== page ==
Netanel is the middle name that Shmuel and Rivka Klein gave to their firstborn twin, Yosef. It means "G-d has given" in Hebrew and it's safe to say that its meaning applies equally to Yosef Netanel's twin brother, Yaakov Aryeh. You see, the twins' birth was the answer to the Klein's prayers.
Is this just another run-of-the-mill story of infertility, prayer, pregnancy and birth, a modern-day medical miracle with no soul?
Well, not quite. First of all, it all started with an unusual blind date. Immediately, Shmuel recalls,"we had something in common, something that both of us could relate to."
What is this special "something" that the Kleins have in common?
Adversity or, rather, its overcoming. Shmuel Klein is a quadriplegic and wheelchair-bound. His wife Rivka is paralyzed from her hips down as a result of having polio as a child. She also uses a wheelchair. Conception was no easy task.
"One of our goals was to have children," explains Shmuel, who met Rivkah on a blind date in 2001. "When you are a quadriplegic there can be difficulties, but we have a lot of faith in G-d."
According to Rivka, there are now many options for people with paralysis.
"The key is to find out what might work for you, and not to get discouraged," she says. (The Kleins were helped by information available through the Miami Project, an organization dedicated to those with spinal cord injuries.)
Shmuel and Rivkah each have a long history of overcoming adversity. Born in Israel, Rivkah contracted polio at 14 months of age. Her family moved to the United States, living first in New York and later Los Angeles. Although independent, Rivkah lacks motor movement in her legs, but she does have sensation.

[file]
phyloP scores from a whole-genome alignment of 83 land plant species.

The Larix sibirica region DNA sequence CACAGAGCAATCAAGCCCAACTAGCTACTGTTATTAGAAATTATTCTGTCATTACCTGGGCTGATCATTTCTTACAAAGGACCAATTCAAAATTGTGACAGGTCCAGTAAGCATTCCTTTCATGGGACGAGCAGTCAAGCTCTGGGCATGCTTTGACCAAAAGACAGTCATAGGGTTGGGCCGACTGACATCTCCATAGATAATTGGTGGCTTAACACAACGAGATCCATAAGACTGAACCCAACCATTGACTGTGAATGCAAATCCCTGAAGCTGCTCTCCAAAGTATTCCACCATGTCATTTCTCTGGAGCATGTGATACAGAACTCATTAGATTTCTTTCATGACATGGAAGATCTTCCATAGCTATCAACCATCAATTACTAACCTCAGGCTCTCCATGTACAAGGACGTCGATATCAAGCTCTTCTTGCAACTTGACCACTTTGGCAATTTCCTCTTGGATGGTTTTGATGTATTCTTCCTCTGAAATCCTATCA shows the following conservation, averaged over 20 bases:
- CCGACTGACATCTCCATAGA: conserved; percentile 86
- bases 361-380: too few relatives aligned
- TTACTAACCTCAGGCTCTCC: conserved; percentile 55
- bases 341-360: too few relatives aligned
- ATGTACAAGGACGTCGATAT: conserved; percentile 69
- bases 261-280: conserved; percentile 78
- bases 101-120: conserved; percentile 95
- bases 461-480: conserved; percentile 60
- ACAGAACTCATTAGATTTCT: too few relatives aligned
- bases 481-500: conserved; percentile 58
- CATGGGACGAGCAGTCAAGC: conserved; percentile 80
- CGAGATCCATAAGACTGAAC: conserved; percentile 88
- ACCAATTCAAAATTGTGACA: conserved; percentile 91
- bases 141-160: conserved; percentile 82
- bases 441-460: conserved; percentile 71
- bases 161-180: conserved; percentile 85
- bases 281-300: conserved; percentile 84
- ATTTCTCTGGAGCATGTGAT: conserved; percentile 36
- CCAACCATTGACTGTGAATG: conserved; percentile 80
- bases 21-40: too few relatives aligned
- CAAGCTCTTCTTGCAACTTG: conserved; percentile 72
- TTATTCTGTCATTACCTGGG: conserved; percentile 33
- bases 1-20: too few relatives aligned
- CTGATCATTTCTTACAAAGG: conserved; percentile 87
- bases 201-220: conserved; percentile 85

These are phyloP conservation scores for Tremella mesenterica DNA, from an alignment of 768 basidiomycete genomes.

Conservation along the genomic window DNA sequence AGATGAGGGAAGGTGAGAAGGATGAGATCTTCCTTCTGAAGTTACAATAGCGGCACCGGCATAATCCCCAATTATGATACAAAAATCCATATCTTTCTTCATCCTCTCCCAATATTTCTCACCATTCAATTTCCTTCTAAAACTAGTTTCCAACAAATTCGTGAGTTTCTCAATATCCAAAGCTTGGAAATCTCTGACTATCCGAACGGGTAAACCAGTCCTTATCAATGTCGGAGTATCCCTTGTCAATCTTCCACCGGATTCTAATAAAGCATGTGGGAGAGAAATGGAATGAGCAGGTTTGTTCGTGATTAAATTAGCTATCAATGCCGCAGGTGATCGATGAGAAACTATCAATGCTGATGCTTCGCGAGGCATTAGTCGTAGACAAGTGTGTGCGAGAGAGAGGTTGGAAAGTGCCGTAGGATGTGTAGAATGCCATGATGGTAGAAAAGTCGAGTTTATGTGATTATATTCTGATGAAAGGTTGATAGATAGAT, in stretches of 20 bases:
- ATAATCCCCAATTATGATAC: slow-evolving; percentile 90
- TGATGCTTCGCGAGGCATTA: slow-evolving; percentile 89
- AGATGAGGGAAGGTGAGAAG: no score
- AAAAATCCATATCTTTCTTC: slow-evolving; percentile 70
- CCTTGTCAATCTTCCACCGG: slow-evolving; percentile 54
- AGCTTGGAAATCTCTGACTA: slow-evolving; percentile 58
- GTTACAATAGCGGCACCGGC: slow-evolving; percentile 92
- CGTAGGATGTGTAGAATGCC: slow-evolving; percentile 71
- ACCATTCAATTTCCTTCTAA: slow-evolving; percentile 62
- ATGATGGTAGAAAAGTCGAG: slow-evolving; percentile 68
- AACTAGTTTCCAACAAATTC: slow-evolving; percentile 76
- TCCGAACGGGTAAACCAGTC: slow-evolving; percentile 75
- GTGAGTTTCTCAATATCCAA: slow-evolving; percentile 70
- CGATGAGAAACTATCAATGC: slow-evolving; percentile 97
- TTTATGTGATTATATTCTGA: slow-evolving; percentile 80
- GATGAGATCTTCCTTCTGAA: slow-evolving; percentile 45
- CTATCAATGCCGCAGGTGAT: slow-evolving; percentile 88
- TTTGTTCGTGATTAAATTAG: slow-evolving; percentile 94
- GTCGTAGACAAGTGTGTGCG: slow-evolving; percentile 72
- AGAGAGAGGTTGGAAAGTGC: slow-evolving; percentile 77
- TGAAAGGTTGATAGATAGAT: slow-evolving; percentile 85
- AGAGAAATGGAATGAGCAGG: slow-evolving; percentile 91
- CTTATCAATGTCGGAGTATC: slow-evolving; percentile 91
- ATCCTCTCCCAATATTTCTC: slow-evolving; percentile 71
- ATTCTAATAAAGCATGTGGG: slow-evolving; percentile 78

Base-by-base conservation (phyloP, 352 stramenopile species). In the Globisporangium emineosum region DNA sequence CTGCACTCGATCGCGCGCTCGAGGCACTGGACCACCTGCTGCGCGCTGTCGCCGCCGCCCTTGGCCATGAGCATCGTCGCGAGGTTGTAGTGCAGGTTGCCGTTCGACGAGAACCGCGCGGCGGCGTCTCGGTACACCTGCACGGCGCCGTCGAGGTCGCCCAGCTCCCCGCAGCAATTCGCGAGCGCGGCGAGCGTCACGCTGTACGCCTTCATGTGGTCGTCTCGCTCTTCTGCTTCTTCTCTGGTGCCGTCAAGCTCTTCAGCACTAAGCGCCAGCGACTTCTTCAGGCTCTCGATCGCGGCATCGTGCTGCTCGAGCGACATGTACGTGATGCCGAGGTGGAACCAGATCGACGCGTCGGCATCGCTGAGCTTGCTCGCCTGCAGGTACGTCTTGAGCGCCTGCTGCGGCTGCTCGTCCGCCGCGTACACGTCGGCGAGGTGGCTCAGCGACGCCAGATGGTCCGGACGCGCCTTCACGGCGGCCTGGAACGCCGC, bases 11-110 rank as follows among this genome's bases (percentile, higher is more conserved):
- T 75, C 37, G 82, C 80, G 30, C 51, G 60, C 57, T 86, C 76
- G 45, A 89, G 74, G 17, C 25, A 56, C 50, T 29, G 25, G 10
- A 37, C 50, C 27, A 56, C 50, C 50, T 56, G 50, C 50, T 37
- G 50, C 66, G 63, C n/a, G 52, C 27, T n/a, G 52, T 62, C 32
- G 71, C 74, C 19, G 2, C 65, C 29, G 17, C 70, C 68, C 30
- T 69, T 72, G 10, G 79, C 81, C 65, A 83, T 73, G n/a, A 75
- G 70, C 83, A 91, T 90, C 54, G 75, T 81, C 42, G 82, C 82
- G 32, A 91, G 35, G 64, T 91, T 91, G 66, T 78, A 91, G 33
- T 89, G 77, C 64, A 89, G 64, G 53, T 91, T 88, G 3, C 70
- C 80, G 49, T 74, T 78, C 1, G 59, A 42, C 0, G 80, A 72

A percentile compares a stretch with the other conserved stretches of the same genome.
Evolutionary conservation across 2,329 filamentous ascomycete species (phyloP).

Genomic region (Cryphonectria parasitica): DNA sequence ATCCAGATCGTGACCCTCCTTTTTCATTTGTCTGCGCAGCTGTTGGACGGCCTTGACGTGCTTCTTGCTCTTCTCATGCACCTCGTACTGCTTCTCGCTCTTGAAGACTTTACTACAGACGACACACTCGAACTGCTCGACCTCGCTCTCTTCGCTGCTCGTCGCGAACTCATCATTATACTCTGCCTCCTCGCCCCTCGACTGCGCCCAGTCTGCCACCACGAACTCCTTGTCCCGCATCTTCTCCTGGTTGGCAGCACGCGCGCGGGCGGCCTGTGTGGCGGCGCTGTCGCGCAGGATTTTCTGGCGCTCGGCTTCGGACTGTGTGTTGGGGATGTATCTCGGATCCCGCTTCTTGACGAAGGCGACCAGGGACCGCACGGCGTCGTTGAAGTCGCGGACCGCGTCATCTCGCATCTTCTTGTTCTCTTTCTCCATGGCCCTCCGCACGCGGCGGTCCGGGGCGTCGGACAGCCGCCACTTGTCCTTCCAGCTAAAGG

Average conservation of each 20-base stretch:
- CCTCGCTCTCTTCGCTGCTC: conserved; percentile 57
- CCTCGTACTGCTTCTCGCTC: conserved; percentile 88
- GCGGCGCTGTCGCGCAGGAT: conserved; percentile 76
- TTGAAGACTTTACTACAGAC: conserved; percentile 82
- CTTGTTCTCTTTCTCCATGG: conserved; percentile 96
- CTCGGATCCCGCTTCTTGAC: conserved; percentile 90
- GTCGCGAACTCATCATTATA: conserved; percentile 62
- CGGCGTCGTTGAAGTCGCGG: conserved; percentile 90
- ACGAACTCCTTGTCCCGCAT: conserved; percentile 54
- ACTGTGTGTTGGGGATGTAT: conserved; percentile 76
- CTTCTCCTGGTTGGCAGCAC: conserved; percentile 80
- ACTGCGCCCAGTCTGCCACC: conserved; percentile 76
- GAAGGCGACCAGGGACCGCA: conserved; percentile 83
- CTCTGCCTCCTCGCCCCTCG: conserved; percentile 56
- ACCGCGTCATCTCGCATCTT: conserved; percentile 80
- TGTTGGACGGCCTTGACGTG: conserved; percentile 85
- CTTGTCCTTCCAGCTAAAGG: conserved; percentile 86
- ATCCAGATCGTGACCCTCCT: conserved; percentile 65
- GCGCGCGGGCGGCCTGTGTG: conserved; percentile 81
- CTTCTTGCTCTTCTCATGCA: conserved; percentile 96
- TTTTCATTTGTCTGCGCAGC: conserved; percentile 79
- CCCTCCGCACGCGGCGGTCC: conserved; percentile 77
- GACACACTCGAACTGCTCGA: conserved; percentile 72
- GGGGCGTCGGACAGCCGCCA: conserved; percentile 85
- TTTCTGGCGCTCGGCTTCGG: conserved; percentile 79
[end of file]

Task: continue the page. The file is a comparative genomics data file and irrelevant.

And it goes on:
"She drives and does most stuff on her own," says Shmuel. Rivka has also worked as a bookkeeper for her father's CPA practice.
Born and raised in New York, Shmuel became a quadriplegic at 22 when an accident left him partially paralyzed from the mid-chest down. Shmuel, who also has sensation, can move his arms and wrists but has no motor movement in his legs.
Dr. Harold Peart, the Klein's obstetrician at Cedars-Sinai Medical Center in Los Angeles remembers the Klein's excitement when they appeared at his office. "We're pregnant!" they announced. "And guess what? There are two of them!"
Shmuel was in the delivery room as his sons entered the world.
"It was amazing, a fascinating experience," he says.
For now, Rivkah and the twins are staying in her parent's house, where family is there to help.
"Twins are big job for anyone," says Dr. Peart, noting that there are certainly people who've told the Kleins, "You can't do this!" But, says Peart, "They manage to do it. They persevered and didn't take no for an answer."
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